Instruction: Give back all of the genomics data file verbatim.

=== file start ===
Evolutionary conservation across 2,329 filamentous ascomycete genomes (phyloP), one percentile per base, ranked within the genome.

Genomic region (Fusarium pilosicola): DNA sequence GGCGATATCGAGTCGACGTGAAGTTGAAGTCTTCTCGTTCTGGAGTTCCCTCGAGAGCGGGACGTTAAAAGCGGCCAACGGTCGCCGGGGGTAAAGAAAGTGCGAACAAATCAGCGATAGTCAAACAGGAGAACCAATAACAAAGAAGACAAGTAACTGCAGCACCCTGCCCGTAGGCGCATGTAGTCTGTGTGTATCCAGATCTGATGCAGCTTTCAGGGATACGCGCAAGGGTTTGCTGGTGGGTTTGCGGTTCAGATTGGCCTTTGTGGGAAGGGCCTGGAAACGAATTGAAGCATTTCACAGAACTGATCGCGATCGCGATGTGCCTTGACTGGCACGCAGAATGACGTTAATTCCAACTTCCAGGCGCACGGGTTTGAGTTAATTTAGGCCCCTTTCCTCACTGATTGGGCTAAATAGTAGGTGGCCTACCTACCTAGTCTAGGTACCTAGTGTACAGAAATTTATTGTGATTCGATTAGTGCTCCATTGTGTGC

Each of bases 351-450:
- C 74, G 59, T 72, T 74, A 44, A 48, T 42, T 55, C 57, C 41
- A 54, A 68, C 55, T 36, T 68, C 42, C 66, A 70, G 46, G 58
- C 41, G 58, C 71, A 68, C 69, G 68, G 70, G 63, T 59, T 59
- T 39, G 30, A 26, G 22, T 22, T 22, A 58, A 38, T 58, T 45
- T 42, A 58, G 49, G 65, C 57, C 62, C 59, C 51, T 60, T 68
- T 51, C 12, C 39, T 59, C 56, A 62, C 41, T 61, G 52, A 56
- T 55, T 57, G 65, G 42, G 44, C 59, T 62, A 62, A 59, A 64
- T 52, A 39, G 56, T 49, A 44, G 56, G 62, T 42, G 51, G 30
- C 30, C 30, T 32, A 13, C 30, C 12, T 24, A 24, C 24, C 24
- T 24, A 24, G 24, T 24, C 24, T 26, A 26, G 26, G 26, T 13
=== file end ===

Evolutionary conservation across 2,329 filamentous ascomycete genomes (phyloP), one percentile per base, ranked within the genome.

Genomic region (Fusarium pilosicola): DNA sequence GGCGATATCGAGTCGACGTGAAGTTGAAGTCTTCTCGTTCTGGAGTTCCCTCGAGAGCGGGACGTTAAAAGCGGCCAACGGTCGCCGGGGGTAAAGAAAGTGCGAACAAATCAGCGATAGTCAAACAGGAGAACCAATAACAAAGAAGACAAGTAACTGCAGCACCCTGCCCGTAGGCGCATGTAGTCTGTGTGTATCCAGATCTGATGCAGCTTTCAGGGATACGCGCAAGGGTTTGCTGGTGGGTTTGCGGTTCAGATTGGCCTTTGTGGGAAGGGCCTGGAAACGAATTGAAGCATTTCACAGAACTGATCGCGATCGCGATGTGCCTTGACTGGCACGCAGAATGACGTTAATTCCAACTTCCAGGCGCACGGGTTTGAGTTAATTTAGGCCCCTTTCCTCACTGATTGGGCTAAATAGTAGGTGGCCTACCTACCTAGTCTAGGTACCTAGTGTACAGAAATTTATTGTGATTCGATTAGTGCTCCATTGTGTGC

Each of bases 351-450:
- C 74, G 59, T 72, T 74, A 44, A 48, T 42, T 55, C 57, C 41
- A 54, A 68, C 55, T 36, T 68, C 42, C 66, A 70, G 46, G 58
- C 41, G 58, C 71, A 68, C 69, G 68, G 70, G 63, T 59, T 59
- T 39, G 30, A 26, G 22, T 22, T 22, A 58, A 38, T 58, T 45
- T 42, A 58, G 49, G 65, C 57, C 62, C 59, C 51, T 60, T 68
- T 51, C 12, C 39, T 59, C 56, A 62, C 41, T 61, G 52, A 56
- T 55, T 57, G 65, G 42, G 44, C 59, T 62, A 62, A 59, A 64
- T 52, A 39, G 56, T 49, A 44, G 56, G 62, T 42, G 51, G 30
- C 30, C 30, T 32, A 13, C 30, C 12, T 24, A 24, C 24, C 24
- T 24, A 24, G 24, T 24, C 24, T 26, A 26, G 26, G 26, T 13